Recalling his visit to forward areas, Mr Antony said high morale of defence force personnel has always been a source of great encouragement and inspiration.$74.5%20Billion%20On%20Weapons%20During%202012-13
India To Spend $74.5 Billion On Weapons During 2012-13
Tue, Aug 14, 2012 14:15 CET
      India's Ministry of Defense will receive $74.5 billion to spend on weapons acquisition and modernization of all three forces, according to figures revealed by Defence Minister AK Antony in Parliament.

      Of the multi-billion dollar budget, the air force will receive a bulk of budget with $30.5 billion in its kitty. Meanwhile, the Navy and Army will receive $24.7 billion and $19.2 billion each.

      Defence Minister Antony said that the Defence Acquisition Council (DAC), India's supreme defence procurement agency, had approved a fifteen year Long Term Integrated Perspective Plan (LTIPP) 2012-2027 and five year services.

      Capital Acquisition Plan (SCAP) for modernisation of the Armed Forces. The Ministry refused to provide specific details of the plan, saying, “Revealing further details would not be in the interest of national security”.

      The MoD is at present inducting and/or upgrading the following artillery into service; Pinaka Rocket System, BrahMos Missile System and is procuring 155mm / 39 calibre Ultra Light Howitzer, 155mm / 52 calibre Towed Gun and 155mm / 52 calibre Mounted Gun System among others.

      India is in the final stages of negotiations with Dassault for the procurement of the 126 Rafale fighter aircraft as part of the almost $20 billion MMRCA (medium multi-role combat aircraft) programme.

      The Air Force is also set to receive 75 Swiss-made Pilatus PC-7 turbo-prop trainer aircraft while the Army is keen to acquire 145 M-777 ultra-light howitzers worth $647 million.
Pacom Works to Advance U.S.-India Strategic Partnership

By Donna Miles
American Forces Press Service

CAMP SMITH, Hawaii, Aug. 14, 2012 – As U.S. Pacific Command strives to build stronger alliances and partnerships across the Asia-Pacific region, one of its big focuses is on taking the military-to-military relationship with India to the next level.
The new defense strategic guidance announced in January resets U.S. priorities toward the region, specifically calling for investments in a long-term strategic partnership with India “to support its ability to service as a regional economic anchor and provider of security in the broader Indian Ocean region.”

Navy Adm. Samuel J. Locklear III, who took command of Pacom in March, is using that guidance as his marching orders as he implements the expanded Asia-Pacific strategy.

“We hope to partner with [India] to share the strategic landscape as it applies to how we apply security to the globe that allows prosperity and peace, freedom of movement and … prosperity in the world,” he told American Forces Press Service.

India’s strategic location between West Asia and the Middle East, and its ascent across economic, military, diplomatic and informational fronts makes it an influential leader in the region, said Army Col. Michael Albaneze, director of Locklear’s India strategic focus group.

The group of six military and civilian experts, one of three “mini think tanks” within the Pacom staff, advises Locklear and his senior staff on a broad range of issues that shape India’s strategic environment, and ways to advance the U.S.-India strategic partnership, Albaneze explained.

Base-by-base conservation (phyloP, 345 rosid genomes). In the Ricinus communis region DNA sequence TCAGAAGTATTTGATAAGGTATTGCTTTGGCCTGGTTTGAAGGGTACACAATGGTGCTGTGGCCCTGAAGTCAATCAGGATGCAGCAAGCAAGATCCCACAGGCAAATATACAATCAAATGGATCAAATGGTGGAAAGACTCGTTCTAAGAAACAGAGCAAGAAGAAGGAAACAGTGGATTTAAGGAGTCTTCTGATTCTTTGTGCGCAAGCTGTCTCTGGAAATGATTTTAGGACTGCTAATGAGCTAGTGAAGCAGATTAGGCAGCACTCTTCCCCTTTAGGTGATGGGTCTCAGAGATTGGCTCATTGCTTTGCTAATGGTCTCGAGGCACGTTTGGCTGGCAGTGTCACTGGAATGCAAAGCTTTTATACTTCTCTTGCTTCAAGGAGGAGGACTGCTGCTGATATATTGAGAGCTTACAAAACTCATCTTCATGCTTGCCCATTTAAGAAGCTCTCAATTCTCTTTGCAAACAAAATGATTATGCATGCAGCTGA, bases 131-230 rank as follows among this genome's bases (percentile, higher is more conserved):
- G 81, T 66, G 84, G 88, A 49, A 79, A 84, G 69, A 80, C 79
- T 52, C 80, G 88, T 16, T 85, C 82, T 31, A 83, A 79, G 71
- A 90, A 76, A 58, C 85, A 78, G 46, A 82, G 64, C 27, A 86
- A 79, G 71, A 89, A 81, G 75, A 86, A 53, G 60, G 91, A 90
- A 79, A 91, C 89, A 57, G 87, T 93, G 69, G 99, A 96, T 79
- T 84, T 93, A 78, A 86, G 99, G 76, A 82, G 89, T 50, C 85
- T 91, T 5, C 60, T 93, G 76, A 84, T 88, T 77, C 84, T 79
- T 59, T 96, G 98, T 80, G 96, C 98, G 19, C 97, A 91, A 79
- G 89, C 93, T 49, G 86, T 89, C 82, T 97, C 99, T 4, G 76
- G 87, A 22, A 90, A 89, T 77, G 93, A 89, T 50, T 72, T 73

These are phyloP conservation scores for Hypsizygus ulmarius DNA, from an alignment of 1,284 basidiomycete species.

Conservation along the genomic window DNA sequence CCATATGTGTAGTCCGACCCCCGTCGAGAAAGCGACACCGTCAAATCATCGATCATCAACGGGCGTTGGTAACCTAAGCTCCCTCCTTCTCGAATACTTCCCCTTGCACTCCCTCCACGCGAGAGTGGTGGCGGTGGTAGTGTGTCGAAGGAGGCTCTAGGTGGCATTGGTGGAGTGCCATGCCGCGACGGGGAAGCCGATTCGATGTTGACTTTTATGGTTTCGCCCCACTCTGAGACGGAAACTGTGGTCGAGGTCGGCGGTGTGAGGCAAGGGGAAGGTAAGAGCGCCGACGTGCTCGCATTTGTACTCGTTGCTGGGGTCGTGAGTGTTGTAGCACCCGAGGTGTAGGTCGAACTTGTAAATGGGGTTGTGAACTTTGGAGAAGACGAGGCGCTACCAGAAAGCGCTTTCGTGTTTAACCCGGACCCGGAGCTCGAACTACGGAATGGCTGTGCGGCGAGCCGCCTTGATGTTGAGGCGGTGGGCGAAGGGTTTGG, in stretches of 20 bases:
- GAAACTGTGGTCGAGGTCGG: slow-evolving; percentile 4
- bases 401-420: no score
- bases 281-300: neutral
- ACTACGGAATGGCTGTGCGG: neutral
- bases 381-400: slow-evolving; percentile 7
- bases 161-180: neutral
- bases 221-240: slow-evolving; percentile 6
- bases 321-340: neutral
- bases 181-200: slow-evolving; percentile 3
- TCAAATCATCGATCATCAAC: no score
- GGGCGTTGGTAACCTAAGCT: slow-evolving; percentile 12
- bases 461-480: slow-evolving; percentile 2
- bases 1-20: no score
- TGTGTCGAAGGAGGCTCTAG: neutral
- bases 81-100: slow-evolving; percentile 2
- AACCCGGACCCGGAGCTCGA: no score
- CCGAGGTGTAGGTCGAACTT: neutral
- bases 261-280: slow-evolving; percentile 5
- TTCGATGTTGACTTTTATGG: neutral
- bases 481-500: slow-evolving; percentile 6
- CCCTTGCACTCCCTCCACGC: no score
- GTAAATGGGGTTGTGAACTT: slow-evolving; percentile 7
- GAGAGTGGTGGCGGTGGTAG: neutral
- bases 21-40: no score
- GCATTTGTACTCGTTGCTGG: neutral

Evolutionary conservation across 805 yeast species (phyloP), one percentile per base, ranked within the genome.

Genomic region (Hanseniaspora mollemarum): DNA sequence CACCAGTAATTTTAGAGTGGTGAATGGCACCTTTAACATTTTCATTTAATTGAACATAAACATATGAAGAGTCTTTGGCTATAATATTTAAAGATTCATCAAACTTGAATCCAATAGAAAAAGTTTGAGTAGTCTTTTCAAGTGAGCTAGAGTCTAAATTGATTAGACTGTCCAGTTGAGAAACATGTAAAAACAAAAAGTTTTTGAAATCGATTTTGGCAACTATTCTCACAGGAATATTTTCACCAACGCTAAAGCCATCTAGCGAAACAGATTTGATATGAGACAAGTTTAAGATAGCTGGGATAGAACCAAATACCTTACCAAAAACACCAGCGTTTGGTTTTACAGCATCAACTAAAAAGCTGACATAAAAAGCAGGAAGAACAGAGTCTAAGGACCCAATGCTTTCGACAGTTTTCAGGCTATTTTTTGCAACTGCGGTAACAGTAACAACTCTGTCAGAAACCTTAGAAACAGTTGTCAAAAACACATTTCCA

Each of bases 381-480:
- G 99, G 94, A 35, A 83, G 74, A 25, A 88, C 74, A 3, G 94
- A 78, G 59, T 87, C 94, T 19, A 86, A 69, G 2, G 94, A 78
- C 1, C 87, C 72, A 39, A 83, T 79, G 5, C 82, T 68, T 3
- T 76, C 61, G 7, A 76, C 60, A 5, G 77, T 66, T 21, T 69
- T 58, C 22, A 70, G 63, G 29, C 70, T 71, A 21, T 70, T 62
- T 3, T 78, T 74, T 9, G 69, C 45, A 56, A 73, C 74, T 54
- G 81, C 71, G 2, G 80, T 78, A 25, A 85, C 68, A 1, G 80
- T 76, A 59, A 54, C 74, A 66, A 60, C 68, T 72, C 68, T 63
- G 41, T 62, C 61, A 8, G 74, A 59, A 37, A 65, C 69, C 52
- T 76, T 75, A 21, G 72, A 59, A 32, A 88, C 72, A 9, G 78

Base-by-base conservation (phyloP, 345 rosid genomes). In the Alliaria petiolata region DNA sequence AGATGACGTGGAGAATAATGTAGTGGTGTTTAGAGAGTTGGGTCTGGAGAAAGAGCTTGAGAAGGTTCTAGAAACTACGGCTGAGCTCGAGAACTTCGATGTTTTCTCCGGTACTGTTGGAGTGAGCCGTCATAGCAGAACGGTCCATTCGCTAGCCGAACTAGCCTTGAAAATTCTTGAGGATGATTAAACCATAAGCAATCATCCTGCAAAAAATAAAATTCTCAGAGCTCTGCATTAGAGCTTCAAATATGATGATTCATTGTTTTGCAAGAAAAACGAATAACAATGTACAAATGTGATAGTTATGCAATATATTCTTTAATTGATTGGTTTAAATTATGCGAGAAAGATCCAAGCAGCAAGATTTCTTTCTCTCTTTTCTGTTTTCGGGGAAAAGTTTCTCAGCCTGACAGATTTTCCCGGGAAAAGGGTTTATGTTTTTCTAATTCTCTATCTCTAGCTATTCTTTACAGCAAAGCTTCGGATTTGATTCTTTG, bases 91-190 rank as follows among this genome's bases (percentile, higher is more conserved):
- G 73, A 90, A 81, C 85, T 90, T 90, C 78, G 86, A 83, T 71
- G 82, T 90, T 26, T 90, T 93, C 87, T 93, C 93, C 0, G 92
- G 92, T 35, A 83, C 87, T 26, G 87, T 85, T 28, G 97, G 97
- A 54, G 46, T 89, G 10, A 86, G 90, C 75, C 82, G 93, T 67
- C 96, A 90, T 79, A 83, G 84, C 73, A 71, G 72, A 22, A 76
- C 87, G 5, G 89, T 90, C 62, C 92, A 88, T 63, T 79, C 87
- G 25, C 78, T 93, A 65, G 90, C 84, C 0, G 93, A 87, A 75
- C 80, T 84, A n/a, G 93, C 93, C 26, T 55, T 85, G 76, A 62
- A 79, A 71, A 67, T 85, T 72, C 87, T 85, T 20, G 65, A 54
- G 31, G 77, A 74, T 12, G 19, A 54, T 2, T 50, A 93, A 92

It’s a partnership that’s been slow in forming, he conceded. For the past half-century, India has been a leader in the nonaligned movement, and it has an official policy of being “strategically autonomous.”

That said, Albaneze recognized signs of India’s willingness to engage increasingly with the United States as it rises on the world stage. The two countries had their first strategic dialogue in 2010, with two more since then, the most recent in June.

Without a long history of cooperation, Albaneze noted a “maturing process” that could, over time, evolve into a more typical relationship characterized by routine engagement across the board. “We are not quite there yet, but there is a lot of effort in trying to move in that direction,” he said, adding that the relationship is continuing to deepen.

One high point is the exercise program. India partners with the United States in dozens of military exercises every year as it builds an increasingly strong military. Its navy is one of the world’s largest, and its army deploys routinely for peacekeeping operations, Albaneze noted.

Most of the exercises tend to be at the component level. The annual Exercise Malabar involves the U.S. and Indian navies, with several international observers during its latest iteration, in April. The U.S. and Indian armies train together through Yudh Abhyas exercises, frequently weaving humanitarian assistance and disaster response scenarios into the engagements.

The two countries’ air forces train together through Cope India exercises, and the Indian air force participated for the first time in the U.S.-sponsored Red Flag exercise in 2008. Although India has no marine corps, U.S. Marines train with an Indian army brigade that specializes in amphibious operations during Exercise Shatrujeet.

“Those are just the major mil-mil engagements,” Albaneze said, noting a broad array of other military-to-military engagements and exchanges at U.S. and Indian military training centers and schoolhouses.

Both the United States and India hope to increase the complexity of the exercise program over time, he said, and to elevate them into joint engagements that involve more than just one service.